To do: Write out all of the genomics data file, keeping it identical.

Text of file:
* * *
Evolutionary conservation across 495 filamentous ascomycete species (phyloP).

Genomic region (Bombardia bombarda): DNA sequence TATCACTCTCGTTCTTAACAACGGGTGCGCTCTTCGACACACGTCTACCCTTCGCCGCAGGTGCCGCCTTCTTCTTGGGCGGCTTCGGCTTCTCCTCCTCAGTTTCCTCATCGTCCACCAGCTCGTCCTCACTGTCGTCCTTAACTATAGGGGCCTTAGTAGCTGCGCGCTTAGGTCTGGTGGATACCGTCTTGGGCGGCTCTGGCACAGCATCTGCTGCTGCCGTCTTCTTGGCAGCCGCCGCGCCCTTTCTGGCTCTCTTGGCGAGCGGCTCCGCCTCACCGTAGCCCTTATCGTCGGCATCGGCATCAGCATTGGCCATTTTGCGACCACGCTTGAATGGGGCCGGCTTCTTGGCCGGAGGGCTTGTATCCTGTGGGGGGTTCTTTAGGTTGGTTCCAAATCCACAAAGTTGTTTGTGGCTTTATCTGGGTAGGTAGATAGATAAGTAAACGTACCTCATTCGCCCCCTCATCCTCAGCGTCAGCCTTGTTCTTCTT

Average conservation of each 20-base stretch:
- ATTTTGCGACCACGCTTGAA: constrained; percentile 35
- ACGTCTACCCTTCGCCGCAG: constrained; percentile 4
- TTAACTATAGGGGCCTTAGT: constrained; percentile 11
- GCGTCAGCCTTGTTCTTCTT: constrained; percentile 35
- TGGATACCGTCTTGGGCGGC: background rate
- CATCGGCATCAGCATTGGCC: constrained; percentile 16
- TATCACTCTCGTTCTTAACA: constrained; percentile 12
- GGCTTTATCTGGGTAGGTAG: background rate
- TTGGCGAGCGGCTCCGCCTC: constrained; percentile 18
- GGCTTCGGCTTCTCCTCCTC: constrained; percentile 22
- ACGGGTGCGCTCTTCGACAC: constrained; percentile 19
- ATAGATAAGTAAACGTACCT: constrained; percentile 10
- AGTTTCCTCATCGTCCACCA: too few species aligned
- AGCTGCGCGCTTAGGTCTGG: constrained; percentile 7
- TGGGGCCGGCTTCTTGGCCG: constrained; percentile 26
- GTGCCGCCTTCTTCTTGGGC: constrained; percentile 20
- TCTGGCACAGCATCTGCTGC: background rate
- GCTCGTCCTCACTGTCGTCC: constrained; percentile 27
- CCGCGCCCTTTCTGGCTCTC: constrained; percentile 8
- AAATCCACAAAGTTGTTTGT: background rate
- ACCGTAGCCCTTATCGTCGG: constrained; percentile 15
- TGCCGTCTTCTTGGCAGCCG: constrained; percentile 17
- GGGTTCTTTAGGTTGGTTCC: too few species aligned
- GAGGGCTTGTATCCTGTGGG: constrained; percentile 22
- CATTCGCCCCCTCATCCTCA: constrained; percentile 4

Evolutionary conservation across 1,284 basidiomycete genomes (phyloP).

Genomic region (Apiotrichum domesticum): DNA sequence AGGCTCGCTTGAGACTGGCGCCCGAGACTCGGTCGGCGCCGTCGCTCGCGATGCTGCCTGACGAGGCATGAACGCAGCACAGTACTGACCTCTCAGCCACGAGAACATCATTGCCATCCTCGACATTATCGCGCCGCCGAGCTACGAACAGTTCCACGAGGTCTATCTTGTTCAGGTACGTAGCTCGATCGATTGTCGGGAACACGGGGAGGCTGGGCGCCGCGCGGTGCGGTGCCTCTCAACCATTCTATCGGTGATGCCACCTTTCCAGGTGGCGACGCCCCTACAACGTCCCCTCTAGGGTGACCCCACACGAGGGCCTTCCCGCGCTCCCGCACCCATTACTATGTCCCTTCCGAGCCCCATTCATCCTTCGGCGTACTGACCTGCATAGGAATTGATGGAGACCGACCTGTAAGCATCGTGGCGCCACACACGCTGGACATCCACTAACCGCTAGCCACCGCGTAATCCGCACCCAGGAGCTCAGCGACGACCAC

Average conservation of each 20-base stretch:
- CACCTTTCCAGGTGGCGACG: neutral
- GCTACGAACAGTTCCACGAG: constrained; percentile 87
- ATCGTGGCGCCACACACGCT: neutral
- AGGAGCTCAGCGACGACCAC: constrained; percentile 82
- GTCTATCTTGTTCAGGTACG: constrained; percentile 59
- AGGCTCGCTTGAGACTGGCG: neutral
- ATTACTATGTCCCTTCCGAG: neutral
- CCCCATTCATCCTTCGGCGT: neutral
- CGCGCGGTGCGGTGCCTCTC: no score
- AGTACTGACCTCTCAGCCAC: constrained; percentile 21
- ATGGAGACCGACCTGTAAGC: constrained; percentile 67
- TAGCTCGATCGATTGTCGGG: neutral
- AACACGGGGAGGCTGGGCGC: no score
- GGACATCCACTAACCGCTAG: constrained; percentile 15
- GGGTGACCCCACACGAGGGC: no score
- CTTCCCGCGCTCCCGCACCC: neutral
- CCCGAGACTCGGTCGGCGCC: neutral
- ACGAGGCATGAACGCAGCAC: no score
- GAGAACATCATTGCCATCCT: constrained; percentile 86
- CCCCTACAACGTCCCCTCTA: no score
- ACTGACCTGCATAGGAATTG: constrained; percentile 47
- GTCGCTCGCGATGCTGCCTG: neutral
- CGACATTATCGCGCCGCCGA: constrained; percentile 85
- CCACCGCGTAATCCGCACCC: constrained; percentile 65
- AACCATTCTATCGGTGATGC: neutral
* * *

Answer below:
Evolutionary conservation across 495 filamentous ascomycete species (phyloP).

Genomic region (Bombardia bombarda): DNA sequence TATCACTCTCGTTCTTAACAACGGGTGCGCTCTTCGACACACGTCTACCCTTCGCCGCAGGTGCCGCCTTCTTCTTGGGCGGCTTCGGCTTCTCCTCCTCAGTTTCCTCATCGTCCACCAGCTCGTCCTCACTGTCGTCCTTAACTATAGGGGCCTTAGTAGCTGCGCGCTTAGGTCTGGTGGATACCGTCTTGGGCGGCTCTGGCACAGCATCTGCTGCTGCCGTCTTCTTGGCAGCCGCCGCGCCCTTTCTGGCTCTCTTGGCGAGCGGCTCCGCCTCACCGTAGCCCTTATCGTCGGCATCGGCATCAGCATTGGCCATTTTGCGACCACGCTTGAATGGGGCCGGCTTCTTGGCCGGAGGGCTTGTATCCTGTGGGGGGTTCTTTAGGTTGGTTCCAAATCCACAAAGTTGTTTGTGGCTTTATCTGGGTAGGTAGATAGATAAGTAAACGTACCTCATTCGCCCCCTCATCCTCAGCGTCAGCCTTGTTCTTCTT

Average conservation of each 20-base stretch:
- ATTTTGCGACCACGCTTGAA: constrained; percentile 35
- ACGTCTACCCTTCGCCGCAG: constrained; percentile 4
- TTAACTATAGGGGCCTTAGT: constrained; percentile 11
- GCGTCAGCCTTGTTCTTCTT: constrained; percentile 35
- TGGATACCGTCTTGGGCGGC: background rate
- CATCGGCATCAGCATTGGCC: constrained; percentile 16
- TATCACTCTCGTTCTTAACA: constrained; percentile 12
- GGCTTTATCTGGGTAGGTAG: background rate
- TTGGCGAGCGGCTCCGCCTC: constrained; percentile 18
- GGCTTCGGCTTCTCCTCCTC: constrained; percentile 22
- ACGGGTGCGCTCTTCGACAC: constrained; percentile 19
- ATAGATAAGTAAACGTACCT: constrained; percentile 10
- AGTTTCCTCATCGTCCACCA: too few species aligned
- AGCTGCGCGCTTAGGTCTGG: constrained; percentile 7
- TGGGGCCGGCTTCTTGGCCG: constrained; percentile 26
- GTGCCGCCTTCTTCTTGGGC: constrained; percentile 20
- TCTGGCACAGCATCTGCTGC: background rate
- GCTCGTCCTCACTGTCGTCC: constrained; percentile 27
- CCGCGCCCTTTCTGGCTCTC: constrained; percentile 8
- AAATCCACAAAGTTGTTTGT: background rate
- ACCGTAGCCCTTATCGTCGG: constrained; percentile 15
- TGCCGTCTTCTTGGCAGCCG: constrained; percentile 17
- GGGTTCTTTAGGTTGGTTCC: too few species aligned
- GAGGGCTTGTATCCTGTGGG: constrained; percentile 22
- CATTCGCCCCCTCATCCTCA: constrained; percentile 4

Evolutionary conservation across 1,284 basidiomycete genomes (phyloP).

Genomic region (Apiotrichum domesticum): DNA sequence AGGCTCGCTTGAGACTGGCGCCCGAGACTCGGTCGGCGCCGTCGCTCGCGATGCTGCCTGACGAGGCATGAACGCAGCACAGTACTGACCTCTCAGCCACGAGAACATCATTGCCATCCTCGACATTATCGCGCCGCCGAGCTACGAACAGTTCCACGAGGTCTATCTTGTTCAGGTACGTAGCTCGATCGATTGTCGGGAACACGGGGAGGCTGGGCGCCGCGCGGTGCGGTGCCTCTCAACCATTCTATCGGTGATGCCACCTTTCCAGGTGGCGACGCCCCTACAACGTCCCCTCTAGGGTGACCCCACACGAGGGCCTTCCCGCGCTCCCGCACCCATTACTATGTCCCTTCCGAGCCCCATTCATCCTTCGGCGTACTGACCTGCATAGGAATTGATGGAGACCGACCTGTAAGCATCGTGGCGCCACACACGCTGGACATCCACTAACCGCTAGCCACCGCGTAATCCGCACCCAGGAGCTCAGCGACGACCAC

Average conservation of each 20-base stretch:
- CACCTTTCCAGGTGGCGACG: neutral
- GCTACGAACAGTTCCACGAG: constrained; percentile 87
- ATCGTGGCGCCACACACGCT: neutral
- AGGAGCTCAGCGACGACCAC: constrained; percentile 82
- GTCTATCTTGTTCAGGTACG: constrained; percentile 59
- AGGCTCGCTTGAGACTGGCG: neutral
- ATTACTATGTCCCTTCCGAG: neutral
- CCCCATTCATCCTTCGGCGT: neutral
- CGCGCGGTGCGGTGCCTCTC: no score
- AGTACTGACCTCTCAGCCAC: constrained; percentile 21
- ATGGAGACCGACCTGTAAGC: constrained; percentile 67
- TAGCTCGATCGATTGTCGGG: neutral
- AACACGGGGAGGCTGGGCGC: no score
- GGACATCCACTAACCGCTAG: constrained; percentile 15
- GGGTGACCCCACACGAGGGC: no score
- CTTCCCGCGCTCCCGCACCC: neutral
- CCCGAGACTCGGTCGGCGCC: neutral
- ACGAGGCATGAACGCAGCAC: no score
- GAGAACATCATTGCCATCCT: constrained; percentile 86
- CCCCTACAACGTCCCCTCTA: no score
- ACTGACCTGCATAGGAATTG: constrained; percentile 47
- GTCGCTCGCGATGCTGCCTG: neutral
- CGACATTATCGCGCCGCCGA: constrained; percentile 85
- CCACCGCGTAATCCGCACCC: constrained; percentile 65
- AACCATTCTATCGGTGATGC: neutral